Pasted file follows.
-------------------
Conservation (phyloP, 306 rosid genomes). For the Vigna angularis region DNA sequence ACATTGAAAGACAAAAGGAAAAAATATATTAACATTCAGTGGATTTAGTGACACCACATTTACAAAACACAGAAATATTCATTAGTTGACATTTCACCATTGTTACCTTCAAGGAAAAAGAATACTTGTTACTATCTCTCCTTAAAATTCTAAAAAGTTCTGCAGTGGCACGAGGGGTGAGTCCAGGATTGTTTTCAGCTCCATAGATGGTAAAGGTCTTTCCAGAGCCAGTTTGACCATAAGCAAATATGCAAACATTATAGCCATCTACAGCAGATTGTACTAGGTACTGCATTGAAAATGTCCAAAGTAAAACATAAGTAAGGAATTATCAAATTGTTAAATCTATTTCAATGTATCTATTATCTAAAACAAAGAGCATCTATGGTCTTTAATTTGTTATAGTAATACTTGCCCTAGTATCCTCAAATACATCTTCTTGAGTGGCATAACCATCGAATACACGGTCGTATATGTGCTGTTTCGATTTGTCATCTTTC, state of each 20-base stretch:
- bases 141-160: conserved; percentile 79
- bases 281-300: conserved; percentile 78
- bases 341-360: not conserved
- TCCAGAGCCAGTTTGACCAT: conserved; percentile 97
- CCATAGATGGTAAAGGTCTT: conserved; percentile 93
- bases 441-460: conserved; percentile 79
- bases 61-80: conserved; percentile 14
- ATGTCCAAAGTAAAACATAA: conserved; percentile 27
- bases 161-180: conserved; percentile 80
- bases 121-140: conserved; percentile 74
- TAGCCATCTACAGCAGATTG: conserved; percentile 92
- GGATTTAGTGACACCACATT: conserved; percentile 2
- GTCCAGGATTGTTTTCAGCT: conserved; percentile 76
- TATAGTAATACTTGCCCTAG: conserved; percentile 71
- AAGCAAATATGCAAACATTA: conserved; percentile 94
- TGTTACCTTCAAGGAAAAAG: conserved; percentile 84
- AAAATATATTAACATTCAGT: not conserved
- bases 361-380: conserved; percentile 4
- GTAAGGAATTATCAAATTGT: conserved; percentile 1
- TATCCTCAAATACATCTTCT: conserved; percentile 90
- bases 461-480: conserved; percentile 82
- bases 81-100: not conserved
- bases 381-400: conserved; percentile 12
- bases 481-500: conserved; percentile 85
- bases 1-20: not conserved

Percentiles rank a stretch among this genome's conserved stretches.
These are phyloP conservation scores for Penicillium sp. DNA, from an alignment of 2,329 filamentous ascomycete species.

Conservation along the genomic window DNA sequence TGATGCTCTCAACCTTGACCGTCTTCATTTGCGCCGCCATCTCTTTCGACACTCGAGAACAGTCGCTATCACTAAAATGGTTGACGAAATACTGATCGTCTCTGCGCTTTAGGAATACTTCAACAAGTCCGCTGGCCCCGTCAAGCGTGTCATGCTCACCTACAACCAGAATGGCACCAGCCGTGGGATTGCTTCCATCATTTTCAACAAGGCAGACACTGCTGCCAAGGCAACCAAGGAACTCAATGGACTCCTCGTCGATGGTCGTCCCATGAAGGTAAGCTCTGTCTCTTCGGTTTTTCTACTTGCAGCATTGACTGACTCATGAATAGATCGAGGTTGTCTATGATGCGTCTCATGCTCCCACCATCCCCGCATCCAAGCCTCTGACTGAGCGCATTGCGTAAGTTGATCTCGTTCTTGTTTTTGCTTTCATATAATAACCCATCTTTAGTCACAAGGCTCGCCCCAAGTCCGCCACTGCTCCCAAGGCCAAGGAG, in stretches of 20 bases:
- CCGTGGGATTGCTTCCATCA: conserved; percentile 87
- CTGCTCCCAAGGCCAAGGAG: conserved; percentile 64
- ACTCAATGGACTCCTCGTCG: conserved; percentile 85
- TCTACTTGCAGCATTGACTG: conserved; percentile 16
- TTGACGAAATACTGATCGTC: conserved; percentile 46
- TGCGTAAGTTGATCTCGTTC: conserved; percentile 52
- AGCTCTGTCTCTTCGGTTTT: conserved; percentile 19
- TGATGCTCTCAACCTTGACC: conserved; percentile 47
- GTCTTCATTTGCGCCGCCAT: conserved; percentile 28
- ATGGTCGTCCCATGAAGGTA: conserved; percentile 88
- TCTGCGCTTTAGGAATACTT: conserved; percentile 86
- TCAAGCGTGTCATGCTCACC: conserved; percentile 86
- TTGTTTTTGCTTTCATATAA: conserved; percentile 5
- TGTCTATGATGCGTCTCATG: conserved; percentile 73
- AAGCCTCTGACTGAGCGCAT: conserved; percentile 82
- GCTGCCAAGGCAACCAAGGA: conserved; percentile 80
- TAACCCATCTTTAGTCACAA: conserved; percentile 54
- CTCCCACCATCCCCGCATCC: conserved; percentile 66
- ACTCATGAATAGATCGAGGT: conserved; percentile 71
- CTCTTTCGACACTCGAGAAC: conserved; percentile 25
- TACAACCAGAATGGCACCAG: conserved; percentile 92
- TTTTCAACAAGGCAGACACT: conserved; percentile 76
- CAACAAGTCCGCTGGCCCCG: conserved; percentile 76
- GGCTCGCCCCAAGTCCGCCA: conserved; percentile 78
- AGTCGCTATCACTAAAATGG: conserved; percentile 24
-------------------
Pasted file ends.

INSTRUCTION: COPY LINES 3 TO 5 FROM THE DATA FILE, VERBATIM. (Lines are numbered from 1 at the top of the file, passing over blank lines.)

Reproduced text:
- bases 281-300: conserved; percentile 78
- bases 341-360: not conserved
- TCCAGAGCCAGTTTGACCAT: conserved; percentile 97